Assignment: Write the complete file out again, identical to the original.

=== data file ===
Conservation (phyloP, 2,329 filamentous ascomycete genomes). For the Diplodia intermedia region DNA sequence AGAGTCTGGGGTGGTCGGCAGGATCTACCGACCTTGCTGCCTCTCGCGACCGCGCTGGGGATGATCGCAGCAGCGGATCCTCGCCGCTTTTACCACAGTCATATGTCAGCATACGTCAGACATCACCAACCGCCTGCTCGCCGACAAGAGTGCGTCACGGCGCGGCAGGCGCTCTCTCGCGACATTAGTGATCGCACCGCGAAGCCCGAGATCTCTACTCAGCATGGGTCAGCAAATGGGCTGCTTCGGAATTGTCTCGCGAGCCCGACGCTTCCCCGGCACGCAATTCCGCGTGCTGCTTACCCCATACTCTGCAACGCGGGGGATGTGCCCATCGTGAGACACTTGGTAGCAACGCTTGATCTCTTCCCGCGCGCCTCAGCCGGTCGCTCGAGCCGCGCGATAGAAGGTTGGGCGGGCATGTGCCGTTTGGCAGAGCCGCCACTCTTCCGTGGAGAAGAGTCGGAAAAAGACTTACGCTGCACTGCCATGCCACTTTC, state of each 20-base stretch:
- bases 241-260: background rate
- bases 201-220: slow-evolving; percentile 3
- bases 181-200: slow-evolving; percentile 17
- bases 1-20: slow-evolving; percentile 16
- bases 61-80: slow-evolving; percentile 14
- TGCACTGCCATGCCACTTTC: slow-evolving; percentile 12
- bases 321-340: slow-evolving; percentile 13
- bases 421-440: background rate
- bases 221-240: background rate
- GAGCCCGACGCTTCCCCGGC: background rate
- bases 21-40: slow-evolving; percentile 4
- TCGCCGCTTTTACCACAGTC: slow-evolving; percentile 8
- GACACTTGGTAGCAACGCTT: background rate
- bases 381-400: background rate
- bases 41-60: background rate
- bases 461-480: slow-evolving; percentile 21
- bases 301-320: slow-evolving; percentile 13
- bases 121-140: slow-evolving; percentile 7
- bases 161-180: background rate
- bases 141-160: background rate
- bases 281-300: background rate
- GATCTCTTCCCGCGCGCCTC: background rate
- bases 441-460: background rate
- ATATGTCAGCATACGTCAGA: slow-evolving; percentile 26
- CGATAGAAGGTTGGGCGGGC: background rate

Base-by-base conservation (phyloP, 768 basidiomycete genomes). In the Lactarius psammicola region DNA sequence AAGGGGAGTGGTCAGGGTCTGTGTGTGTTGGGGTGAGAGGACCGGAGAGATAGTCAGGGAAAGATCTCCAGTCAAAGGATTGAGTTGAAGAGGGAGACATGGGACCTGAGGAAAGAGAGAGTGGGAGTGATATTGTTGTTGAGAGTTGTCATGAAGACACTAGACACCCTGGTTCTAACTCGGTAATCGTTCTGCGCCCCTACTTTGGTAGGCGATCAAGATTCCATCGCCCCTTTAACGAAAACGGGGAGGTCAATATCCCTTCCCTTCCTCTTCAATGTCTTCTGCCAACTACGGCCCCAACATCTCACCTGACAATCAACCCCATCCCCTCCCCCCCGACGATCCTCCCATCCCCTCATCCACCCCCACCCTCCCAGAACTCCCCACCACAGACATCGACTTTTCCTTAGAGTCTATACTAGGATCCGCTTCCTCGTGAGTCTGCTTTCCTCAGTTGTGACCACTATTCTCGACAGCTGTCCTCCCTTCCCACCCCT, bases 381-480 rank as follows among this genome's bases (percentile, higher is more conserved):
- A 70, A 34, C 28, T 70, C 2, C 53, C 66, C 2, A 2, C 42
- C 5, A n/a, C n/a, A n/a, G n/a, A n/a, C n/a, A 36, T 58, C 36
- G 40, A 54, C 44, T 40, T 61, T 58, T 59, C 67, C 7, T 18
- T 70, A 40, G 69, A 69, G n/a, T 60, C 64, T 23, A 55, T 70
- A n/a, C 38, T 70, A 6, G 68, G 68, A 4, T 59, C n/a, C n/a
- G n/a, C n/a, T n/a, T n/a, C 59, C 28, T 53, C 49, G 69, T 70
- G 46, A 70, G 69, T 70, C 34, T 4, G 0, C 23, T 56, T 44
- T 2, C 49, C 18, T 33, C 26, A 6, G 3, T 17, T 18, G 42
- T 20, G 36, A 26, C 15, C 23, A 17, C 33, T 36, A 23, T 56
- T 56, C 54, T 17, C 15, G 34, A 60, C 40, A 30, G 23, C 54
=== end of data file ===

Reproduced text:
Conservation (phyloP, 2,329 filamentous ascomycete genomes). For the Diplodia intermedia region DNA sequence AGAGTCTGGGGTGGTCGGCAGGATCTACCGACCTTGCTGCCTCTCGCGACCGCGCTGGGGATGATCGCAGCAGCGGATCCTCGCCGCTTTTACCACAGTCATATGTCAGCATACGTCAGACATCACCAACCGCCTGCTCGCCGACAAGAGTGCGTCACGGCGCGGCAGGCGCTCTCTCGCGACATTAGTGATCGCACCGCGAAGCCCGAGATCTCTACTCAGCATGGGTCAGCAAATGGGCTGCTTCGGAATTGTCTCGCGAGCCCGACGCTTCCCCGGCACGCAATTCCGCGTGCTGCTTACCCCATACTCTGCAACGCGGGGGATGTGCCCATCGTGAGACACTTGGTAGCAACGCTTGATCTCTTCCCGCGCGCCTCAGCCGGTCGCTCGAGCCGCGCGATAGAAGGTTGGGCGGGCATGTGCCGTTTGGCAGAGCCGCCACTCTTCCGTGGAGAAGAGTCGGAAAAAGACTTACGCTGCACTGCCATGCCACTTTC, state of each 20-base stretch:
- bases 241-260: background rate
- bases 201-220: slow-evolving; percentile 3
- bases 181-200: slow-evolving; percentile 17
- bases 1-20: slow-evolving; percentile 16
- bases 61-80: slow-evolving; percentile 14
- TGCACTGCCATGCCACTTTC: slow-evolving; percentile 12
- bases 321-340: slow-evolving; percentile 13
- bases 421-440: background rate
- bases 221-240: background rate
- GAGCCCGACGCTTCCCCGGC: background rate
- bases 21-40: slow-evolving; percentile 4
- TCGCCGCTTTTACCACAGTC: slow-evolving; percentile 8
- GACACTTGGTAGCAACGCTT: background rate
- bases 381-400: background rate
- bases 41-60: background rate
- bases 461-480: slow-evolving; percentile 21
- bases 301-320: slow-evolving; percentile 13
- bases 121-140: slow-evolving; percentile 7
- bases 161-180: background rate
- bases 141-160: background rate
- bases 281-300: background rate
- GATCTCTTCCCGCGCGCCTC: background rate
- bases 441-460: background rate
- ATATGTCAGCATACGTCAGA: slow-evolving; percentile 26
- CGATAGAAGGTTGGGCGGGC: background rate

Base-by-base conservation (phyloP, 768 basidiomycete genomes). In the Lactarius psammicola region DNA sequence AAGGGGAGTGGTCAGGGTCTGTGTGTGTTGGGGTGAGAGGACCGGAGAGATAGTCAGGGAAAGATCTCCAGTCAAAGGATTGAGTTGAAGAGGGAGACATGGGACCTGAGGAAAGAGAGAGTGGGAGTGATATTGTTGTTGAGAGTTGTCATGAAGACACTAGACACCCTGGTTCTAACTCGGTAATCGTTCTGCGCCCCTACTTTGGTAGGCGATCAAGATTCCATCGCCCCTTTAACGAAAACGGGGAGGTCAATATCCCTTCCCTTCCTCTTCAATGTCTTCTGCCAACTACGGCCCCAACATCTCACCTGACAATCAACCCCATCCCCTCCCCCCCGACGATCCTCCCATCCCCTCATCCACCCCCACCCTCCCAGAACTCCCCACCACAGACATCGACTTTTCCTTAGAGTCTATACTAGGATCCGCTTCCTCGTGAGTCTGCTTTCCTCAGTTGTGACCACTATTCTCGACAGCTGTCCTCCCTTCCCACCCCT, bases 381-480 rank as follows among this genome's bases (percentile, higher is more conserved):
- A 70, A 34, C 28, T 70, C 2, C 53, C 66, C 2, A 2, C 42
- C 5, A n/a, C n/a, A n/a, G n/a, A n/a, C n/a, A 36, T 58, C 36
- G 40, A 54, C 44, T 40, T 61, T 58, T 59, C 67, C 7, T 18
- T 70, A 40, G 69, A 69, G n/a, T 60, C 64, T 23, A 55, T 70
- A n/a, C 38, T 70, A 6, G 68, G 68, A 4, T 59, C n/a, C n/a
- G n/a, C n/a, T n/a, T n/a, C 59, C 28, T 53, C 49, G 69, T 70
- G 46, A 70, G 69, T 70, C 34, T 4, G 0, C 23, T 56, T 44
- T 2, C 49, C 18, T 33, C 26, A 6, G 3, T 17, T 18, G 42
- T 20, G 36, A 26, C 15, C 23, A 17, C 33, T 36, A 23, T 56
- T 56, C 54, T 17, C 15, G 34, A 60, C 40, A 30, G 23, C 54